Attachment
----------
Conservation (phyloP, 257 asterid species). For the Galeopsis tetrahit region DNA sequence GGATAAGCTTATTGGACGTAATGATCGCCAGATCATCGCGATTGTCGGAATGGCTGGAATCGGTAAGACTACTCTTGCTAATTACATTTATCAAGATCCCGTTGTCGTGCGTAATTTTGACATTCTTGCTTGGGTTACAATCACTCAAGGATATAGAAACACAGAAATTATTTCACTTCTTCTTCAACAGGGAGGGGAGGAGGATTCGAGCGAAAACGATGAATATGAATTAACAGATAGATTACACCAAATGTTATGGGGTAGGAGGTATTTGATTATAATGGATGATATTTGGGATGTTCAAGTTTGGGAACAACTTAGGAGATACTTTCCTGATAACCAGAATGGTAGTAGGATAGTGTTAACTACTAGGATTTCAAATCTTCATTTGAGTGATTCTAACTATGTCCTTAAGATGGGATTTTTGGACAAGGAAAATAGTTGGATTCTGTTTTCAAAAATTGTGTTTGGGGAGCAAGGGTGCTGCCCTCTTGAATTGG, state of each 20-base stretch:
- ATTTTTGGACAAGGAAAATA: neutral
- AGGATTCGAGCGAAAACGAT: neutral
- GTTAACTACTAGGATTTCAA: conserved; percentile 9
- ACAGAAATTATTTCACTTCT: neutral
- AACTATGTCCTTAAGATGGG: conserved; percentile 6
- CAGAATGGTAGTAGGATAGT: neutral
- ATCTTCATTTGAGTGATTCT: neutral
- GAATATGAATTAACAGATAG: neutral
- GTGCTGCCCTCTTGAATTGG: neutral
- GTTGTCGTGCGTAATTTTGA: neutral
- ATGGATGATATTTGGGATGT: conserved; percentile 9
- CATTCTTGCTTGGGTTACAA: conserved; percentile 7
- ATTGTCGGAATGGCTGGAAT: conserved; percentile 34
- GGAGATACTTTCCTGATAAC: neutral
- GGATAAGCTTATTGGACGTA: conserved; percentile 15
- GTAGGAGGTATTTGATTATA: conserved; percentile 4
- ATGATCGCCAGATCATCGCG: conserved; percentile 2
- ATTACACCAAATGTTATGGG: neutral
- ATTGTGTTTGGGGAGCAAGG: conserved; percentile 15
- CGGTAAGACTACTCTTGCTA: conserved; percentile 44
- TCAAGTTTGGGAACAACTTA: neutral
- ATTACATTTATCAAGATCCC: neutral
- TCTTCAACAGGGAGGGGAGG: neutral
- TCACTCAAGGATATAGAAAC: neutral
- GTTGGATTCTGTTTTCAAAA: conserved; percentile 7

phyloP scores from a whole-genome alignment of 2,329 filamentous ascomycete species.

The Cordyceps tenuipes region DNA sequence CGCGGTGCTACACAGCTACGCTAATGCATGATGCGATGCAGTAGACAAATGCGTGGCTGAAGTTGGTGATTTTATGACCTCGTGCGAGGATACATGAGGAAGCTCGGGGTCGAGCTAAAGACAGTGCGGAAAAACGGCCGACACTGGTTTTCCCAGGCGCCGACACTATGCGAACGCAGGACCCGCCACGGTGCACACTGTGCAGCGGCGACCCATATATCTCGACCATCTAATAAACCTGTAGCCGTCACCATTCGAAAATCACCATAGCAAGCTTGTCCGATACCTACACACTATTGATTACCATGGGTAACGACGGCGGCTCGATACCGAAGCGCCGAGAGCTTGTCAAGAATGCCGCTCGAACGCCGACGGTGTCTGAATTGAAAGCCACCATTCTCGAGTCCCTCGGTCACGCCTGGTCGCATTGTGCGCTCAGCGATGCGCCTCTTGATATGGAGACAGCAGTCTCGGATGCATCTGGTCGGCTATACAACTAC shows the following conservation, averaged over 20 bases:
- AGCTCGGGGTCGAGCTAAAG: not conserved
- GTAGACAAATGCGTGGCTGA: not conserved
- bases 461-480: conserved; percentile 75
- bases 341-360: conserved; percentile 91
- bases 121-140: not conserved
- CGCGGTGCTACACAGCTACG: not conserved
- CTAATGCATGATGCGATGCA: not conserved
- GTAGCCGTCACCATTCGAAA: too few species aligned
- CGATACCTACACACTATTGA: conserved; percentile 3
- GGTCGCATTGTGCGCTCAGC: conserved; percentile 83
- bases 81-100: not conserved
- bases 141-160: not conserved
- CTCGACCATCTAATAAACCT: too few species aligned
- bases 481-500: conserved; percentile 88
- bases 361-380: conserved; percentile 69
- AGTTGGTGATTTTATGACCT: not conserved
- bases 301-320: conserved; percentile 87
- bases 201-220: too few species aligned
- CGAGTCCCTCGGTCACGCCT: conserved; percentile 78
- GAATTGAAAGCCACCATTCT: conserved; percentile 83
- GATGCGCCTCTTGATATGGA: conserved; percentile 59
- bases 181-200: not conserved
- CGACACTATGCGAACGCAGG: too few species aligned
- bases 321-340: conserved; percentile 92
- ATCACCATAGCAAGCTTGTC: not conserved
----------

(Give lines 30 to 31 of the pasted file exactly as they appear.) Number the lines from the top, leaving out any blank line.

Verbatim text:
- GTAGACAAATGCGTGGCTGA: not conserved
- bases 461-480: conserved; percentile 75